Giles Watling, MP for Clacton, is lending his support to calls for an end to online trade in live wildlife and their parts, which is driving endangered species further towards extinction.
A new report from the International Fund for Animal Welfare (IFAW), ‘Disrupt: Wildlife Cybercrime – Uncovering the scale of online wildlife trade’, highlights the vast quantity of live animals and their body parts available for sale online and the threat this poses to the future survival of many species.
Over a six-week period in 2017, with a focus on France, Germany, Russia and the United Kingdom, IFAW’s team of experts and researchers discovered that thousands of live, endangered and threatened animals as well as animal products were being offered for sale online. IFAW identified 5,381 advertisements spread across 106 online marketplaces and social media platforms, cataloguing 11,772 endangered and threatened specimens worth £3,044,974.
In the UK alone, IFAW found 1,194 posts advertising 2,456 wildlife specimens across 35 online marketplaces and three social media platforms, with a value of £741,676. More than three quarters of specimens offered for sale were live animals. Turtles and tortoises were the most common specimens offered for sale in the UK and researchers also identified a large number of birds and owls for sale, including African grey parrots.
The report also reveals that the online trade in ivory or suspected ivory remains a persistent problem, with almost one-fifth of the advertisements found offering ivory or suspected ivory products. Additionally, live animals made up the overwhelming majority (80%) of specimens, demonstrating the popularity of owning exotic animals such as tortoises, parrots, owls, primates and even big cats as pets. Reptiles, particularly live tortoises and turtles, were by far the most prevalent, representing 45% of wildlife specimens identified in the report. Almost a quarter of the remaining specimens were birds, including endangered African grey parrots. Specimens from other mammals including cats, primates, bears and rhinos were also identified.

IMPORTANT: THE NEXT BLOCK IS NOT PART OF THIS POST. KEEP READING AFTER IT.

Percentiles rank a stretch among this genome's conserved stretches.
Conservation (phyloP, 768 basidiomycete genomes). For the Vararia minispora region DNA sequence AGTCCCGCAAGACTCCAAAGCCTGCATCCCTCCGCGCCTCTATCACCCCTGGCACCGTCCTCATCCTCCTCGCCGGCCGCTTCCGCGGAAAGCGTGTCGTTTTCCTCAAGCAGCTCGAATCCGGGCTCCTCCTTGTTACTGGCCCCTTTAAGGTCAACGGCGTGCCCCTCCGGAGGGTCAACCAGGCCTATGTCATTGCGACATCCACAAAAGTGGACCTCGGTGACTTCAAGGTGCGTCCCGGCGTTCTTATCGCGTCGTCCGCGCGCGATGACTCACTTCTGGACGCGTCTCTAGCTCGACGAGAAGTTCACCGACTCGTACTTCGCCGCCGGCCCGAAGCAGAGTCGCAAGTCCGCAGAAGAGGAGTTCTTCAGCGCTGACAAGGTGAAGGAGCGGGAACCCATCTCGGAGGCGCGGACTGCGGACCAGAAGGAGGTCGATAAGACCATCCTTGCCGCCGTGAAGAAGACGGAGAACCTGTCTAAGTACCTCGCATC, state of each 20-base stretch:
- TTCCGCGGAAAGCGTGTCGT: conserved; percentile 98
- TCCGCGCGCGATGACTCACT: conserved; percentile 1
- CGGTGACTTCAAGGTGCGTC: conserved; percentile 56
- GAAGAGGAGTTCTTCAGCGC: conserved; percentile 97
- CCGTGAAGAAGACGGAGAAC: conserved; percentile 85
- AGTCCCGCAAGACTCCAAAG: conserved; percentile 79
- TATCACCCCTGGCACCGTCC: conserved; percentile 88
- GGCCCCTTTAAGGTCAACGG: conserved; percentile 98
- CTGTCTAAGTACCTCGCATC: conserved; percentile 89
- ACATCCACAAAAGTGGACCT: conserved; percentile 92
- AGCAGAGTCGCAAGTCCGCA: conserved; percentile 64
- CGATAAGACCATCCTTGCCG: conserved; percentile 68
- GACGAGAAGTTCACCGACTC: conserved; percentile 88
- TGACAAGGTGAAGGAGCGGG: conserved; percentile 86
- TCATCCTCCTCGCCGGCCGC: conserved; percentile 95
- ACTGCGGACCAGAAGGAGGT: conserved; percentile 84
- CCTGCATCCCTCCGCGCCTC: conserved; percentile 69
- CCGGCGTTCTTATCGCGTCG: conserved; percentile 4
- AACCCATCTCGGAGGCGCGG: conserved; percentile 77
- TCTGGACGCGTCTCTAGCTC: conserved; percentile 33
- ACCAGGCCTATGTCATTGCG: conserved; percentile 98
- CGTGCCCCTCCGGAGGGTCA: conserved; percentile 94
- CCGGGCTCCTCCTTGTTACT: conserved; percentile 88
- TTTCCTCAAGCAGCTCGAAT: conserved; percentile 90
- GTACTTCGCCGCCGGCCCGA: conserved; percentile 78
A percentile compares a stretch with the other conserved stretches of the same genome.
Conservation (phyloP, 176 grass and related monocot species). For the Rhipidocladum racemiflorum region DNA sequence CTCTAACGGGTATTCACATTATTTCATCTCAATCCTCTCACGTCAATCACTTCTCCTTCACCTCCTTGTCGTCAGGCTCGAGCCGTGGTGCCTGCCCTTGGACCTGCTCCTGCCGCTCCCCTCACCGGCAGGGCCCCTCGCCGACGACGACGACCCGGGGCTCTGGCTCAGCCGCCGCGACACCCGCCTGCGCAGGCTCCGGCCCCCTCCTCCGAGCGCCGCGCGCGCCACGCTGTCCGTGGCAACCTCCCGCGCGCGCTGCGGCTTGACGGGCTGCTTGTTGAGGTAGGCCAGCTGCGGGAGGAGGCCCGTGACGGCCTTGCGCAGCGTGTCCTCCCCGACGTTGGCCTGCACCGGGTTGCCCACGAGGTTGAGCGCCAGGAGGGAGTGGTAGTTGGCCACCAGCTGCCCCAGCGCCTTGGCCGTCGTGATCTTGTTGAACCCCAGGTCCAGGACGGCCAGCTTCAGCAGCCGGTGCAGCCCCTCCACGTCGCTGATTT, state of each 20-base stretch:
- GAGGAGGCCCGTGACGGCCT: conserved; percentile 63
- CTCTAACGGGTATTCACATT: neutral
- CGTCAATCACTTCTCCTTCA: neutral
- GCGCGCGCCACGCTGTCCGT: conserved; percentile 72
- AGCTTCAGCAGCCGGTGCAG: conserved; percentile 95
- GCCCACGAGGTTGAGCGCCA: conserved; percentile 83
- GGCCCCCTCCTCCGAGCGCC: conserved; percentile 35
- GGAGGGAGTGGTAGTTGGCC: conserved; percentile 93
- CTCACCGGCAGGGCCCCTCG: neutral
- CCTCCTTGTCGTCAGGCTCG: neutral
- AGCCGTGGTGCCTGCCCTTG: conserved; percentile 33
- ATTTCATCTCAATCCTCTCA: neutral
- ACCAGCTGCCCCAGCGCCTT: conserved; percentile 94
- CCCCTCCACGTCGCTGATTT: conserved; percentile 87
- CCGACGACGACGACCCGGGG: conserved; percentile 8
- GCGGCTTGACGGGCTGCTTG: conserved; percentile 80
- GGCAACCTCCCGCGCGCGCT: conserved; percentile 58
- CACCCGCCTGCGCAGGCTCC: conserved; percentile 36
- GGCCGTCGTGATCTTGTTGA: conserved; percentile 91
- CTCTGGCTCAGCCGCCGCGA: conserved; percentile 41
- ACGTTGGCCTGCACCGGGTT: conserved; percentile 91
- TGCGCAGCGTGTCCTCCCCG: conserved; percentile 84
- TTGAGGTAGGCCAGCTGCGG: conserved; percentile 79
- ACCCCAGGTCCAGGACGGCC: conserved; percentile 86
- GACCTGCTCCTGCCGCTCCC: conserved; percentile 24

The Government has now brought forward the Ivory Bill, which will introduce of the toughest bans on ivory sales in the world, and Giles will continue to work with the Government to crack down on the illegal wildlife trade, to ensure endangered species are protected for future generations.
Philip Mansbridge, UK Director of IFAW, said:
“We all have a part to play in protecting our most threatened wildlife, whether as consumers, politicians or those involved in running the online marketplaces where so much of this trade in live animals and animal products takes place. IFAW remains as committed as ever to fighting the scourge of wildlife cybercrime and we will continue to bring together key players to do so. Our investigation shows ivory is still a major component of online wildlife trade and so it is vital that the UK ivory ban Bill, now introduced to Parliament, progresses swiftly into legislation.”
“I am very pleased to support IFAW’s work to stop wildlife cybercrime. As so many of our most endangered species are at a tipping point, it is incredibly important to draw attention to this issue. Going forward, we must all do what we can to stop this trade and protect our wildlife.”